Early Season Skiing
After the start to the last two ski seasons in Europe, you may think it’s crazy to risk an early season ski holiday. In someways you would be right but there are viable options through November and even October, if you really can’t wait for a ski holiday.
Powder hounds might be better saving money and vacation days for January onwards. Perhaps leave the avalanche kit at home and don’t put the sunglasses into storage just yet, piste cruising and park laps can be found with a little digging. The holiday prices will be cheap, rock bottom, if you will pardon the pun. The ski areas will be much smaller. Not to worry though, as the crowds are yet to appear.
The vast majority of ski resorts will remain closed until mid December but the autumn weather does bring with it cooler temperatures with freeze levels lowering and snow capped peaks returning.
Early season skiing in October, more like pre season. The game at this time of year is to find a suitable glacier. There may well be snow falling at lower altitudes but it is not going to stay around for too long. Do not get to excited when your favourite resorts starts filling you social media with fresh snow fall, they are still a month or longer from turning on their chair lifts. It is extremely rare for a non glacial ski area to turn the lifts on in October, although it has been known in exceptional conditions.
France boasts some great pre season and even summer skiing on it’s glaciers. Tignes and Les Deux Alps are both available with a few runs. Freestyle skiers and snowboarders will enjoy the snow parks on offer here.
Austria has the best offering and can even keep skiing on offer all year round at the Hintertux Glacier. Their other resorts do rely on snow conditions for opening with Stubai, a great option for the freestylers, and Solden which generally gets going in late September.
Switzerland can offer Zermat and Saas-Fee while Italy will have Cervinia which all turn their lifts on from the middle of October.
The cold has arrived and the nights are getting longer. In recent years, it has been poor for snow which has stopped the mountains gaining an early base layer for the resorts to work. The glaciers are your best bet for guaranteed snow and the selection for these will be decent across Europe.
The main resorts also will start to open up, certainly by the month’s end. The air is cold enough for snow canons to be deployed giving nature a helping hand. The higher altitude resorts will be ready to get going.
The Three Valleys will see it’s first switch on, over in Val Thorens, which boasts an extended season with it’s ski calendar running right through to mid May. Obergurgl in Austria will also get moving towards the last week in the month.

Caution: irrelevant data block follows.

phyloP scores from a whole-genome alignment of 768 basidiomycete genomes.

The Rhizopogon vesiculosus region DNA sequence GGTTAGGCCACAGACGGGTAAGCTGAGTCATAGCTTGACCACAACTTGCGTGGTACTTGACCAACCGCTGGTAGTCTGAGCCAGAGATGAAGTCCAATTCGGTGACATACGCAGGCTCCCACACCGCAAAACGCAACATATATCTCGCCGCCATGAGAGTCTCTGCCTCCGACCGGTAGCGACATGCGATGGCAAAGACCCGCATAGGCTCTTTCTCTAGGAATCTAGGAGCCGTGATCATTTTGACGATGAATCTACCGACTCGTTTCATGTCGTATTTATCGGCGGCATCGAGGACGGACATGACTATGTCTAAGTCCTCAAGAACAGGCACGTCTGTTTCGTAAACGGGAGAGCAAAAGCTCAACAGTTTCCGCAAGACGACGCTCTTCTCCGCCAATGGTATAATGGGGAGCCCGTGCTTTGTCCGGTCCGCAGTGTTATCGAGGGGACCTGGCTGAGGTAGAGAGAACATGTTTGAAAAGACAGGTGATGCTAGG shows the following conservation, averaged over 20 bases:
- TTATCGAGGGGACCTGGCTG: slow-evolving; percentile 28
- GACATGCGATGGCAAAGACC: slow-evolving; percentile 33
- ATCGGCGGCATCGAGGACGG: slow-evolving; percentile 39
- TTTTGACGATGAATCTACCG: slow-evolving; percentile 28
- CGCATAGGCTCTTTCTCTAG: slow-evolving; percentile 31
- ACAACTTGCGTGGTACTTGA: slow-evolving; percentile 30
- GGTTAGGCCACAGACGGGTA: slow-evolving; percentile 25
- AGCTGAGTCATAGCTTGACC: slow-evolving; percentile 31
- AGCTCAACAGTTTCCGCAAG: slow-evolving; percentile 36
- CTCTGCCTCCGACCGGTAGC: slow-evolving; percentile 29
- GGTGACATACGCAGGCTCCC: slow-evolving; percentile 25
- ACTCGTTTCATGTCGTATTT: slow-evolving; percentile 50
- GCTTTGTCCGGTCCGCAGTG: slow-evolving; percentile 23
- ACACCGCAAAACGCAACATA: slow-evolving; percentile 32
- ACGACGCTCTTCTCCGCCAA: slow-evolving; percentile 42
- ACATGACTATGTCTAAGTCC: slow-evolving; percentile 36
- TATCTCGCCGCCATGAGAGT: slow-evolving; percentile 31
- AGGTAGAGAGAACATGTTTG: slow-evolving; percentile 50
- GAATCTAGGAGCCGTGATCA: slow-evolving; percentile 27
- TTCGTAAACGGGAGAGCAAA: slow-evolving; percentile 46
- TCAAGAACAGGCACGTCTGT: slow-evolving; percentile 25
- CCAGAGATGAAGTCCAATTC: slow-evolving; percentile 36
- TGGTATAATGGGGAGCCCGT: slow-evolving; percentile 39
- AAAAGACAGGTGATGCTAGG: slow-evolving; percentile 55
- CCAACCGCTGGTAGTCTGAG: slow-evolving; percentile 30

Next open will generally be Val d’Isere, which is linked to Tignes to form France’s Espace Killy and Ischgl being the next to roll out the red carpet in Austria.
If the snow is good, you may see some other areas open up for a day or weekend. Great for the locals and whoever else is around. Sort of a pre season taster and sometimes its free. Free skiing but not freeskiing.
It is still wise to pick a snow sure area in December even if the resorts have got opening dates lined up, there is little they can do if temperatures are mild and the snow clouds have gone astray.
2014 and 2015 saw many resorts opening late and the only snow was man made for Christmas week. Your best option is to pick a resort that opens up in November. It provides the best chances of decent snow and then hope you are lucky enough for snow to fall at lower altitudes, giving you a larger ski area to explore.
A resort like Val Thorens is a great option. Early season skiing is highly lightly to be available and should there be decent snowfall you could be lucky enough to ski or at least use the lift links through Meribel and Courchevel during a good December.
Early Season Skiing Conclusion
Skiing at anytime is reliant on nature, at the very least air temperature must be low enough for snow canons to operate. More so through autumn and early winter conditions and snow fall can be erratic. 2015 saw large snow fall in November but by the time Christmas had arrived temperatures had risen and many resorts were struggling to operate.
Base layers may have been laid and can often be hard and icy with only thin layers of fresh snow falling at a time. The sun’s low angle can give bright and cold skies creating a lasting icy layer. Any rain and mild weather will sap the snow pack quickly.
If you’re looking for a big ski holiday then it you should probably wait until the New Year but for those looking for their fix and a mountain retreat while the villages are still quiet, it could be perfect. A weekend away in November or early December is a great idea and a cheap option, with flights on offer from around £30.
The sport will offer no definite. It will pay to do a little research into where is looking best. Last minute bookings are important when conditions can change in days or even hours. If you are really keen, do what any skier worth his salt does, and become an amateur meteorologist.